Translate Your Site to 71 Languages in Five Minutes

Introduction

This article describes an easy approach to providing site translation using Google Translation services; it takes only a few minutes to set it up. There are other methods available for providing site translation but in terms of ease of implementation, it is hard to beat Google's offering. The best part is that it does not cost a thing to pull it off.

As with any translation service, the translations provided are a best effort based upon the rules applied. If you need a more professional translation you may wish to follow more traditional approaches to site translation to be certain that the translations are correct, adhere to language rules, and apply idiomatic expressions correctly.

Still and all, if you just want to have a little fun with simple translations this is a pretty nice feature to add and again, it only takes a few minutes to pull it off.

Getting Started

The first thing you will need to do is visit the Google Translation website: http://translate.google.com/. You will need a Google account (Gmail) to get the mark-up you will need to add translation services to you website.

Once you have logged into your Google account, look to the bottom of page and find the link for Website Translator.

Google Translation Website
Figure 1 - Google Translation Website

After clicking the link, you will be presented with an option to add a new website; Google will allow you to set one up for localhost if you are working in development and have not provisioned a site yet.
 
Click the option to add a new website.

Add New Website
Figure 2 - Add New Website

After clicking the Add new website button, you will be presented with a screen that will allow you to key in your site details. For now just use localhost as your site unless you have a site in mind to use; also set the site language for the original site. Once done, click the Next button at the bottom of the page.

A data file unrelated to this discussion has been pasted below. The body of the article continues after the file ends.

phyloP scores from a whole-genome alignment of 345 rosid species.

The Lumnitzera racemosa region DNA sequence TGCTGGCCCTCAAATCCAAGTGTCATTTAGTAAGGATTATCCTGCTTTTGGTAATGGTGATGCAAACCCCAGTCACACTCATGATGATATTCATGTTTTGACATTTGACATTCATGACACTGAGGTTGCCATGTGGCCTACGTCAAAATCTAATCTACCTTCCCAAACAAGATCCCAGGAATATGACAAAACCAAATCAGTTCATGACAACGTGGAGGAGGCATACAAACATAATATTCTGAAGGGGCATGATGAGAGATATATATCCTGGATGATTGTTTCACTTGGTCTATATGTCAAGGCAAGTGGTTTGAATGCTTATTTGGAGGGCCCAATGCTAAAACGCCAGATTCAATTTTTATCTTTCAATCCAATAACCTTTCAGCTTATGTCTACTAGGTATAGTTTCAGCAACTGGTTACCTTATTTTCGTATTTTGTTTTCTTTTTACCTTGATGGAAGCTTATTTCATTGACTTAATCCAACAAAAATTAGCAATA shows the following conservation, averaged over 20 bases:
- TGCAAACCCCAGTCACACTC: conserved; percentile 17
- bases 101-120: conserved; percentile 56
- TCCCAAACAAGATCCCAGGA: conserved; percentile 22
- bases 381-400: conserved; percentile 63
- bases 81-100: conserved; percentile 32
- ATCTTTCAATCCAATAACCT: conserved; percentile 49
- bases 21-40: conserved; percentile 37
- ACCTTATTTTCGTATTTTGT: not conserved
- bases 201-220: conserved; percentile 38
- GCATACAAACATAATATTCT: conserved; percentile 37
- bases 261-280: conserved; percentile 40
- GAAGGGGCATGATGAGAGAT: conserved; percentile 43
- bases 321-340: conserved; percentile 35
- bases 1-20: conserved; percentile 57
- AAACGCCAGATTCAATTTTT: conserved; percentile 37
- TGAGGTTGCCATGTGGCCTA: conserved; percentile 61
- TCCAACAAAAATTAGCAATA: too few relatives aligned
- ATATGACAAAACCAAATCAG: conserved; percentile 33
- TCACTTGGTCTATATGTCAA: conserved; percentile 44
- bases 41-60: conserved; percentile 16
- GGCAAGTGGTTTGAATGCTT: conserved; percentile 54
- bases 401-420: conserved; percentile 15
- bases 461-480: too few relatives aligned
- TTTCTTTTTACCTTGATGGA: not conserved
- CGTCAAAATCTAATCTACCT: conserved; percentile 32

Setting up a website
Figure 3 - Setting up a website

After clicking Next, Google will present you some more options. The first will be to define which languages to provide translations for; you can pick all languages (71 at the time of writing) or specific languages if you would rather pick and choose. You can also define what style of widget you want to place on the page; there are three options and you can select the radio buttons shown to see what each looks like.

 

Setting up a website continued
Figure 4 - Setting up a website continued

After making your selections, click the Get Code button at the bottom of the page. Once done, you will be provided with two bits of mark-up. The first is a meta tag that you will need to place into the head section of your page. If you are using one or more master pages, place the meta tag into each master page used.
 
The second item is the script reference and widget; you can cut and paste that code anywhere you want the translation widget to appear on the page. So at this point fire up Visual Studio, open your project, and place the mark-up.

Place the meta tag into the layout page in an MVC project

Figure 5 - Place the meta tag into the layout page in an MVC project 

Place the Widget and Script Reference
Figure 6 - Place the Widget and Script Reference

In this example I have an internet application using the MVC 4 template; I place the mark-up in with the navigation on the layout page so that it will appear on each of the pages in the site.

That is all there is to it. Now run the application and try it out.

 

Running the site with Widget Loaded
Figure 7 - Running the site with Widget Loaded

With the site running the Select Language drop down is loaded on the page and the page is displayed in the original language (English). Clicking the drop down will display a list of languages available for translation purposes.

Translation Language Dropdown
Figure 8 - Translation Language Dropdown

I'll pick French as a language and hold for the translation.

Page Translated
Figure 9 - Page Translated

And Bob's your uncle; now my page speaks French (and quite a few other language). Of course I don't guarantee the quality of the translations but for five minutes on my part (and likely thousands of hours on someone else's part) it is pretty spiffy. Passez une bonne journée tout le monde !